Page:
Division of Oral and Maxillofacial Surgery
University of Iowa Hospitals and Clinics
First Published: May 2000
Last Revised: May 2000
Review Status: Internally Peer Reviewed
What does "faulty jaw" actually mean?
The faulty jaw can be either congenital or developmental in nature,
or from a traumatic injury. Faulty jaw is another word for malposition of the jaw
What kind of problems can arise by having a misaligned jaw cause?
When we talk about problems that the malaligned jaw can cause, we
should mention difficulty with chewing and speech, and some people think problems
with the temporomandibular joint, or TMJ. Faulty jaw position can also create
problems with sleep apnea and we in fact advance the lower jaw and sometimes the
upper jaw to aid with obstructive sleep apnea symptoms.
Can braces do damage to the jaw?
In general it is felt that orthodontic therapy is not specifically
related to damage or problems with the jaw.
What is TMD?
TMD is "temporomandibular joint dysfunction". Like all joint
problems, the causes are multifactorial and some people believe malposition of
the jaw is one of these causes.
I grind my teeth at night, is this cause by a problem with my jaw?
Bruxism or grinding teeth at night or during the day for that
matter can be associated with malposition of the jaw. Occasionally when the teeth
do not meet correctly, it can facilitate or encourage grinding of the teeth. This
of course can create muscle spasm or a "tired jaw."
What are other options, non-surgical for TMJ, TMD??
Non-surgical treatment for TMJ or TMD include physical therapy, the
use of medicinal therapy including non-steroidal anti-inflammatories such as
ibuprofen, the use of muscle relaxants, and occasionally in severe problems, the
use of narcotics on a temporary basis.
I was in an accident and broke my jaw. Will it heal properly? What should
I be concerned about?
With respect to a broken jaw, this certainly can be a cause of a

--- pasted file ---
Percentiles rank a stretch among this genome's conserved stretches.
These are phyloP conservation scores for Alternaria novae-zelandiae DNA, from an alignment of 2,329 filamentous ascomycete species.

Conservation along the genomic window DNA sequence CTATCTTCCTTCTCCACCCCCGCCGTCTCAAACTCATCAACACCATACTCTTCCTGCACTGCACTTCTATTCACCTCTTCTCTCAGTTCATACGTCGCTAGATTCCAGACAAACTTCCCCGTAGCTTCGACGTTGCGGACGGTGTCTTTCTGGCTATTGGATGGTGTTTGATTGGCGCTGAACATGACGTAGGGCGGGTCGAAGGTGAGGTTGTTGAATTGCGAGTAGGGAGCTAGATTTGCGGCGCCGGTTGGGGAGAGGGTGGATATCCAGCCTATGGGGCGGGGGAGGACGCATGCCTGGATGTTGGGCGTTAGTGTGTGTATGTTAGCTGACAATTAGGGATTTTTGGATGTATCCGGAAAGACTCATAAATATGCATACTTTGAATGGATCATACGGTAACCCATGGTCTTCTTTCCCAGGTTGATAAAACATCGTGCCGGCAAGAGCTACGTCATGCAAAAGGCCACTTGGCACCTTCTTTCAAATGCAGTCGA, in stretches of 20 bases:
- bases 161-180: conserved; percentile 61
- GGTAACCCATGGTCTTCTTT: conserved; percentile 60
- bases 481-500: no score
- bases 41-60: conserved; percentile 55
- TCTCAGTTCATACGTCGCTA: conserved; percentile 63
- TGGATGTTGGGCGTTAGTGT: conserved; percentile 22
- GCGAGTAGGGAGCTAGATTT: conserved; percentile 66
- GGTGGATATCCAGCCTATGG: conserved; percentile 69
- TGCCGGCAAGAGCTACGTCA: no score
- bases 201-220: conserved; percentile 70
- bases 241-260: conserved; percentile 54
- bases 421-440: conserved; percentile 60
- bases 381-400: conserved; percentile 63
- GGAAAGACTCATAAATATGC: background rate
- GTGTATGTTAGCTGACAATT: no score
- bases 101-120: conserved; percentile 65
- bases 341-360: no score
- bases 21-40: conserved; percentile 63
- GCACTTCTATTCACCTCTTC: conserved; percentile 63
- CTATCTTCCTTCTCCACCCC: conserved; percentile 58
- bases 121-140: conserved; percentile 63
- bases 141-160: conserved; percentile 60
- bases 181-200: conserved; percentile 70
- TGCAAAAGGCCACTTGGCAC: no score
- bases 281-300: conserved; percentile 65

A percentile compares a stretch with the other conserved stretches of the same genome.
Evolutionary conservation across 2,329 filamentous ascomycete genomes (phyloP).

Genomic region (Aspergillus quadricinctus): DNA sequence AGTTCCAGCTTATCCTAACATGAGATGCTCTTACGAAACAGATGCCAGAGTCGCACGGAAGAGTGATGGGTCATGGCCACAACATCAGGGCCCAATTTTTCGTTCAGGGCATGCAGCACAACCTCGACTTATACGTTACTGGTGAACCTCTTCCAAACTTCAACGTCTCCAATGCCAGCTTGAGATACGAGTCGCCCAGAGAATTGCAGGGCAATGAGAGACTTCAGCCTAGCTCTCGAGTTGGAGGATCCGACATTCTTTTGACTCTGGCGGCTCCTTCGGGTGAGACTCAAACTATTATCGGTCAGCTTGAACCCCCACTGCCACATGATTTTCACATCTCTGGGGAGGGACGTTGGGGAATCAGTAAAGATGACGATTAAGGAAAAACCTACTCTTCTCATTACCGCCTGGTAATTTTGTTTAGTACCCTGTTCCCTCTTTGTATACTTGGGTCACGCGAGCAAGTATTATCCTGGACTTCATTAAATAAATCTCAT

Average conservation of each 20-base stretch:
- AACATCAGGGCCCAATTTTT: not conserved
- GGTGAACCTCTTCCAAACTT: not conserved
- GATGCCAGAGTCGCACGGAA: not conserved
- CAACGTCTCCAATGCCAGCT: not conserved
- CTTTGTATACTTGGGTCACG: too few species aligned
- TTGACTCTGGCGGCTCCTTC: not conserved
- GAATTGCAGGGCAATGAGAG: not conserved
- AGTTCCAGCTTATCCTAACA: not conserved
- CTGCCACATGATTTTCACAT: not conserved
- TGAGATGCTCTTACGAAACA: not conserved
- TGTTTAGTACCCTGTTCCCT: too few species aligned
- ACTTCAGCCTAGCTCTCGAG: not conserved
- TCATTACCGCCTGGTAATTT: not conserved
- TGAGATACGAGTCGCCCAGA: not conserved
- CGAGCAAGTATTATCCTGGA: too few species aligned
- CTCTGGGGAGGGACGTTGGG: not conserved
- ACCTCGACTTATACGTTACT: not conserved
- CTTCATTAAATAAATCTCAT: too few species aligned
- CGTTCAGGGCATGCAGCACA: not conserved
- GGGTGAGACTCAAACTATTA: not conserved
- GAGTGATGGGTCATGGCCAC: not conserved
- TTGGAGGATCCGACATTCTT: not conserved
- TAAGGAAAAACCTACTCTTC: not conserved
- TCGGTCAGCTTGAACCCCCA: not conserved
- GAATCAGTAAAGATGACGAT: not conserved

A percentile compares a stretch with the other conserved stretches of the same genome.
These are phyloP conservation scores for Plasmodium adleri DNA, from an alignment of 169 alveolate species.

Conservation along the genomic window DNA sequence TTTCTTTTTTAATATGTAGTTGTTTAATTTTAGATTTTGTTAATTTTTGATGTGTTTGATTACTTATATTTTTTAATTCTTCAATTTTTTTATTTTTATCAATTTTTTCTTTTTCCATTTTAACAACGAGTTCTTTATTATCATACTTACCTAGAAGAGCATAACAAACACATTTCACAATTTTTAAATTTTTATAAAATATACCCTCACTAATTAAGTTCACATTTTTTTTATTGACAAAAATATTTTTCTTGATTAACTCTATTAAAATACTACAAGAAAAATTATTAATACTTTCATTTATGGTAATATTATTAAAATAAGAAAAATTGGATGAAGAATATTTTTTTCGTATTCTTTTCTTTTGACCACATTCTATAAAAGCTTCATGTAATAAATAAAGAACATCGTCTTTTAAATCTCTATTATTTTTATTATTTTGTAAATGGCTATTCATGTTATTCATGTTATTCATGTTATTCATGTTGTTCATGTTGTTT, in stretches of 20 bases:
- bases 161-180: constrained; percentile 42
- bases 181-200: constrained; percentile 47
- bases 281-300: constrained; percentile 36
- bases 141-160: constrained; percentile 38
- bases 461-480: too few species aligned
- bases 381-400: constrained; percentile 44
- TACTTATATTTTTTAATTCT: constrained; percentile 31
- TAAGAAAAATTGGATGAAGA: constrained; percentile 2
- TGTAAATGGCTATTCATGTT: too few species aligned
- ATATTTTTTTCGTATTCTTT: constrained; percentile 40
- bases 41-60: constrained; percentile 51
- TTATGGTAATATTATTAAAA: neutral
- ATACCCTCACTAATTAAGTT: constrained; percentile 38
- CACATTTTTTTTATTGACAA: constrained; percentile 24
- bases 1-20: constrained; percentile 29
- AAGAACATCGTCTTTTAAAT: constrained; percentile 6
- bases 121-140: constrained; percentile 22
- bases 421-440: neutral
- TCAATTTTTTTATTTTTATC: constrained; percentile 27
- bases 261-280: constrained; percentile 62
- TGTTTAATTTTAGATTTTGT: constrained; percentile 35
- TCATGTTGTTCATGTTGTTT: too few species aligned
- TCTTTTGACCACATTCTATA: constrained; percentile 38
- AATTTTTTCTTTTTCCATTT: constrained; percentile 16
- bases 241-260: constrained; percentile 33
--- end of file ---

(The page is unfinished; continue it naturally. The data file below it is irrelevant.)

faulty jaw position. I am assuming the broken jaw was in the lower jaw, or the
mandible. In general, mandibular fractures are treated by closed or open
reduction. A closed reduction involves wiring the teeth together for
approximately 6 weeks. This acts as a "cast" to keep the jaw from moving. The
other way to treat a mandibular fracture would be to utilize an open reduction
and internal fixation. Fixation would involve the use of small titanium plates
and screws to reduce the fracture and to minimize the time the patient is wired
together. One of the more important aspects of mandibular reduction is to seat
the occlusion or bite, as it existed before the accident. If these things are
accomplished, it is very likely the mandibular fracture will heal. Occasionally
when a malaligned jaw occurs from a traumatic incident, meaning did not heal
correctly, we go back secondarily and perform an osteotomy or bone cut, to allow
realignment of the jaw.
What types of materials are used in jaw joint surgery?
With respect to temporomandibular joint surgery and materials
utilized during surgery, we have become very conservative with our approach. Many
autogenous (or materials that come from the patient) can be utilized. These might
include cartilage, muscle, or fascia lata. In severe cases, alloplastic or
artificial joint replacement is undertaken. But I must emphasize this would be
for a severe case.
What is TMJ? What causes it? Are there any ways to correct it?
The temporomandibular joint is the articulation between the
mandible and the skull. The actual joint is immediately in front of the ear. You